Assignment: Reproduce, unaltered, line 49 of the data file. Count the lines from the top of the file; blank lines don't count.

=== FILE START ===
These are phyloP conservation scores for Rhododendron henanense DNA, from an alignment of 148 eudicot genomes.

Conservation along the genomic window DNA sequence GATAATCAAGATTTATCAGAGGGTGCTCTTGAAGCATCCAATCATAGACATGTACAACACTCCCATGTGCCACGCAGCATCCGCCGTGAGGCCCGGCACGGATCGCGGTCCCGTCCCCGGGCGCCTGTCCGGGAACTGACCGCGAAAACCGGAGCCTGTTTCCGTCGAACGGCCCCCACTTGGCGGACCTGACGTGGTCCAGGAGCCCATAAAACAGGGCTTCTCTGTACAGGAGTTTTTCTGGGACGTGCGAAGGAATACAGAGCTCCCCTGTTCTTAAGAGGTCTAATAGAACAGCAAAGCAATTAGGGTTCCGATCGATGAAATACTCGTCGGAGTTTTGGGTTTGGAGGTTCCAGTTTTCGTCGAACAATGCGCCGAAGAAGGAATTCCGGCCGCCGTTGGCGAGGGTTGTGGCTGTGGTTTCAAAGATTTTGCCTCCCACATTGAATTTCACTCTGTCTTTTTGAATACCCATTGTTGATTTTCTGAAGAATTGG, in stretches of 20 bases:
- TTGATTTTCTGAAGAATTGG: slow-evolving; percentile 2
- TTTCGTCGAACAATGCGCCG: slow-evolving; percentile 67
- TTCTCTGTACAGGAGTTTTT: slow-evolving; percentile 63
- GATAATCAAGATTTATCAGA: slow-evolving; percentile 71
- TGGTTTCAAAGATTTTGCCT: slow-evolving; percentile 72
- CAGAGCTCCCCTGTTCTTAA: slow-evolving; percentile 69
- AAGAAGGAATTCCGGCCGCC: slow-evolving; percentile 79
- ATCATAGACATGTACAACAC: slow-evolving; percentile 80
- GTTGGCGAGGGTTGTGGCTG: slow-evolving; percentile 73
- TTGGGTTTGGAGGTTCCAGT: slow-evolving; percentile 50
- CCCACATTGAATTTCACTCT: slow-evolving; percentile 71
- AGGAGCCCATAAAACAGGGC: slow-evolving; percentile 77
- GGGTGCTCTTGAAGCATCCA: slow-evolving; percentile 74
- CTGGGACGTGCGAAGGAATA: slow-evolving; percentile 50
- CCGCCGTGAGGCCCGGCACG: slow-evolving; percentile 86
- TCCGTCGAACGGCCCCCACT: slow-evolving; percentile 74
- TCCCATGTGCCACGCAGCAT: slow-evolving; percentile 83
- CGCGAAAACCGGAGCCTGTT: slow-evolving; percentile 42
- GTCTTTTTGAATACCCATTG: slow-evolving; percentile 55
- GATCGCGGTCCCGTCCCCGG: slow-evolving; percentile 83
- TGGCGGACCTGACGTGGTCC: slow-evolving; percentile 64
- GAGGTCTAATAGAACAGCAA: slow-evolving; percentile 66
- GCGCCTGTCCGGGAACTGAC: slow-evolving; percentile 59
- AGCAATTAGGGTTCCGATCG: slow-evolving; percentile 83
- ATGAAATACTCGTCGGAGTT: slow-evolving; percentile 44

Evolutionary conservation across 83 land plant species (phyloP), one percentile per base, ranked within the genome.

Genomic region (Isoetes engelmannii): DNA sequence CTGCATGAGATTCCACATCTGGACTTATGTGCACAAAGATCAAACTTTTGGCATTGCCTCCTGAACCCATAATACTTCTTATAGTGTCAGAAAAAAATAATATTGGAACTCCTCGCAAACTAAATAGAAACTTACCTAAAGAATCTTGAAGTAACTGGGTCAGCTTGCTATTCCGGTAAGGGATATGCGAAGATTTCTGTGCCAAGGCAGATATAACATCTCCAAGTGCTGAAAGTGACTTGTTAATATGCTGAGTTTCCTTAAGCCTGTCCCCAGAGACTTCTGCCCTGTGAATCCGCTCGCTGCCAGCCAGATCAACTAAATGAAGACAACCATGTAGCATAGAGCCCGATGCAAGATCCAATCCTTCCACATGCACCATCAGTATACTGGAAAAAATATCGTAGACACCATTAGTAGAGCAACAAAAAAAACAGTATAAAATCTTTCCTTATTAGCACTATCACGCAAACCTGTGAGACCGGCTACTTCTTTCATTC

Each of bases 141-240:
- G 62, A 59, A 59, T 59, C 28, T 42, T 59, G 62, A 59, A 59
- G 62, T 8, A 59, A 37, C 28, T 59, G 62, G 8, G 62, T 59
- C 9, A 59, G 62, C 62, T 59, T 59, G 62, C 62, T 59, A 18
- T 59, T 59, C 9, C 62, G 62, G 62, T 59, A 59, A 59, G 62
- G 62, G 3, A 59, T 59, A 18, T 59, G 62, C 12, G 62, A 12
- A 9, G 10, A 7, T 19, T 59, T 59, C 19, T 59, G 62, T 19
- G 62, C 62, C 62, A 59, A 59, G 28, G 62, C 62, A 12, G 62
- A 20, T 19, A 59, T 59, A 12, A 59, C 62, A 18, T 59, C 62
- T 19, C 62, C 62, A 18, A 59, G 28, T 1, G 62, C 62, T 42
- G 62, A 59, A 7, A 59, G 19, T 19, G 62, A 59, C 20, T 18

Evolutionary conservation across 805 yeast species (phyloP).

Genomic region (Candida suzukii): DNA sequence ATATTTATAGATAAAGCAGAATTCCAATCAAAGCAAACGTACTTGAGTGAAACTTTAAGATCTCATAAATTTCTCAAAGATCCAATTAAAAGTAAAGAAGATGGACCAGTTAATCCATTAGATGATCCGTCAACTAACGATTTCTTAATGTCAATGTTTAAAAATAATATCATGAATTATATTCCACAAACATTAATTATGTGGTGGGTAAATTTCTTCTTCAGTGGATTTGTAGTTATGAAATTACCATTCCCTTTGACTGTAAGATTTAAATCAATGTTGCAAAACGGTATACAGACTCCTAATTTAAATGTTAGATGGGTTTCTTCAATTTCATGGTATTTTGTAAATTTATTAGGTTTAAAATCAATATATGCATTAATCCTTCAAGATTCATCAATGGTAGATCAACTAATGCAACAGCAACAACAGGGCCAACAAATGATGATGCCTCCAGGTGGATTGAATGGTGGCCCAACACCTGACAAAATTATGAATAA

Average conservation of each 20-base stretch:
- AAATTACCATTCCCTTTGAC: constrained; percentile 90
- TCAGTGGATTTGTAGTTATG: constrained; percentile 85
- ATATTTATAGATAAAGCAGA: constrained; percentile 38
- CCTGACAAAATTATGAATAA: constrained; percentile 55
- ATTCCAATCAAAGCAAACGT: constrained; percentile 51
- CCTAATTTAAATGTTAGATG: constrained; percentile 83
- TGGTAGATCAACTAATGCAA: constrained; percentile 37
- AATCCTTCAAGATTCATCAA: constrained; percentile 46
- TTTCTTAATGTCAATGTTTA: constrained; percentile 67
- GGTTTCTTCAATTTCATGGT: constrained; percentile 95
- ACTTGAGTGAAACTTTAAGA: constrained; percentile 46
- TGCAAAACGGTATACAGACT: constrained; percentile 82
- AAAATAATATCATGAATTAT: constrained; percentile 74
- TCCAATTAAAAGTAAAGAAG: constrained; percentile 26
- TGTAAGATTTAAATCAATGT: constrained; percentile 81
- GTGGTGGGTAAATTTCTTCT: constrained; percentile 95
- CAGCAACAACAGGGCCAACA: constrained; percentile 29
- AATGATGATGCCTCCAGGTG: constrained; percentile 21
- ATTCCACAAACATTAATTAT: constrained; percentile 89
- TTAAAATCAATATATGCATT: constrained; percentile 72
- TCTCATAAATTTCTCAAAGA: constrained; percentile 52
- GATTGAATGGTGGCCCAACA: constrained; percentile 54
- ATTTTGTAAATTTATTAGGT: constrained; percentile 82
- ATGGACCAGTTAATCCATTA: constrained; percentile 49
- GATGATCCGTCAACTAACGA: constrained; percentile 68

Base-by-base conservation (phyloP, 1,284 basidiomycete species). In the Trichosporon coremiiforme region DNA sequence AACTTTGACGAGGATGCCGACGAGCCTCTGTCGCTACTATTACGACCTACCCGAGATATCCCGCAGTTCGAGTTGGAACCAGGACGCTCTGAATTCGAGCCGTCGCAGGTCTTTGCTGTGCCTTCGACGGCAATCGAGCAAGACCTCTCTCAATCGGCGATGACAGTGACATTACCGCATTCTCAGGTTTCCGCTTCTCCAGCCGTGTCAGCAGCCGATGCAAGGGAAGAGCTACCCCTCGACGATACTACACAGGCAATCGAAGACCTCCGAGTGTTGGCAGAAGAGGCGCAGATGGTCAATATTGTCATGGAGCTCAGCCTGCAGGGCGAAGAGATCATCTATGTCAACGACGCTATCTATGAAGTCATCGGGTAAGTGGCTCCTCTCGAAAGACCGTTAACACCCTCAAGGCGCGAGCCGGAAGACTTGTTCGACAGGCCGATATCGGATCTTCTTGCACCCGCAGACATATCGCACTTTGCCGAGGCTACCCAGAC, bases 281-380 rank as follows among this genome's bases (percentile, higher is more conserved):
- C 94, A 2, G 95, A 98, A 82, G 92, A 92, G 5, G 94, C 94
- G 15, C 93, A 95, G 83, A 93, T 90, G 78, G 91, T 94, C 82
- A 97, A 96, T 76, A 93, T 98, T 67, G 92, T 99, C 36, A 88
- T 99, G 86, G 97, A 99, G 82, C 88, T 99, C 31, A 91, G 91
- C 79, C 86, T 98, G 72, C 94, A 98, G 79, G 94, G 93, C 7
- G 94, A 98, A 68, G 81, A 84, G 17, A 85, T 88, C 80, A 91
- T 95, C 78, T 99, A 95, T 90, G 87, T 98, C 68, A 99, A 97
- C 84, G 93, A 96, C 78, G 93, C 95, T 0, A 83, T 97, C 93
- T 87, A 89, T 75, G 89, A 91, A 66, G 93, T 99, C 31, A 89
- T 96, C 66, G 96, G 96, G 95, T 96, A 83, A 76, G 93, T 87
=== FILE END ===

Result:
- CCTAATTTAAATGTTAGATG: constrained; percentile 83